If we're saying we want people with these kinds of skills and competencies, then the people who are helping to develop those individuals and those different professional categories will see, ah, this is a hard skillset, we need to make sure that we're actually developing people with these competencies and skills. It sends a strong message that these are actually valued skills and you then start to see the ripple effect that happens. Again, these things don't happen overnight.

It's the same thing with procurement. We know that we are going to have to make sure that all of the goods that we procure are accessible. That sends a strong message to vendors that they have to start making things that will meet our standards. And what I'm hoping will happen is that people will see this as a tremendous business opportunity. It's a very competitive world in terms of who's got the best product, why wouldn't there be that same kind of brand attached to who's making the most accessible products?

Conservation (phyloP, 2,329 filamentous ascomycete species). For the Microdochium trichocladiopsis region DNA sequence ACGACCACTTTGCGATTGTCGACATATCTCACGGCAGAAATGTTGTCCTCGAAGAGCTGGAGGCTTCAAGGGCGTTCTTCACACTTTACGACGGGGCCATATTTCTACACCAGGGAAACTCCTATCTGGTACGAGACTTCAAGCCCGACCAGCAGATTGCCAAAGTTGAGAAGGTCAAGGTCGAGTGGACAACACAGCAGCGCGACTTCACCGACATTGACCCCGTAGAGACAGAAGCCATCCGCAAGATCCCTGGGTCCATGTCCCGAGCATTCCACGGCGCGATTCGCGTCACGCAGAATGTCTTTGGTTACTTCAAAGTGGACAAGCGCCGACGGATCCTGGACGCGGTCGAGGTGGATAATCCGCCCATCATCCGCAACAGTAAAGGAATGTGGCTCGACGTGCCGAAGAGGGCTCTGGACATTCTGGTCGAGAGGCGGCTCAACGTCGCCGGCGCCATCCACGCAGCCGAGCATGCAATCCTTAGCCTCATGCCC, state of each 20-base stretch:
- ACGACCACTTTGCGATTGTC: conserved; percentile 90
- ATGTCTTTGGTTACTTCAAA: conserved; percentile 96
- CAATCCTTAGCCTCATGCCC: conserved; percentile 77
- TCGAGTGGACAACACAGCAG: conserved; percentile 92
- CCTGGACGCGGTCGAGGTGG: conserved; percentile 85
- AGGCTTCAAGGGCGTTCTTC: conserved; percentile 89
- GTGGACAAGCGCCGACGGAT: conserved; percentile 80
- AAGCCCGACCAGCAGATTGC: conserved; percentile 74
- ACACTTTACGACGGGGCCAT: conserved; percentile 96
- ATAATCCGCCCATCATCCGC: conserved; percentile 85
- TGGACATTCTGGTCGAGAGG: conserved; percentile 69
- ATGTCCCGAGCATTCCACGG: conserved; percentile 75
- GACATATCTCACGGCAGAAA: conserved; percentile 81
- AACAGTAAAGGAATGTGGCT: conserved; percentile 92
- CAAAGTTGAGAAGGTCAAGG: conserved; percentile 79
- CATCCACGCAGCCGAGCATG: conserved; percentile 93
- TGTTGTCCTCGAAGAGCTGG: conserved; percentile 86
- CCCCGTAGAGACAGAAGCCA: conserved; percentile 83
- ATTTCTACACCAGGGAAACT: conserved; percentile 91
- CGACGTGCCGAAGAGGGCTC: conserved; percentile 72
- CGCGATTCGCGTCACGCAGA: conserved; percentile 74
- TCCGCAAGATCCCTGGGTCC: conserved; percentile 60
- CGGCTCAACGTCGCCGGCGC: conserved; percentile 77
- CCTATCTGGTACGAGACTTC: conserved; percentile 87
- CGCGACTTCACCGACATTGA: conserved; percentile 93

I'm hoping that Canadian industry will see the accessibility space as a business advantage and something that can brand Canadian businesses around the world. I'm excited that businesses are starting to move in this direction. That's way outside my mandate in the public service, but I love seeing these kind of ripples. This is how a movement spreads broadly throughout society.

And again, that shift that goes from "we're doing this to help those poor disabled people, they are so deserving of our pity." To "oh, my goodness, this is an amazing business opportunity and why wouldn't we want to go there? This is actually going to help us compete globally." I think that's the kind of change that is so exciting to see.

Peter: Sometimes people think inclusion is something that can be done once and then it’ll be finished. I love how you’re showing the many dimensions of this phase. You’re talking about that continuing engagement, putting it in the fabric, the incentives.

“How you manage a process is important in terms of outcomes.”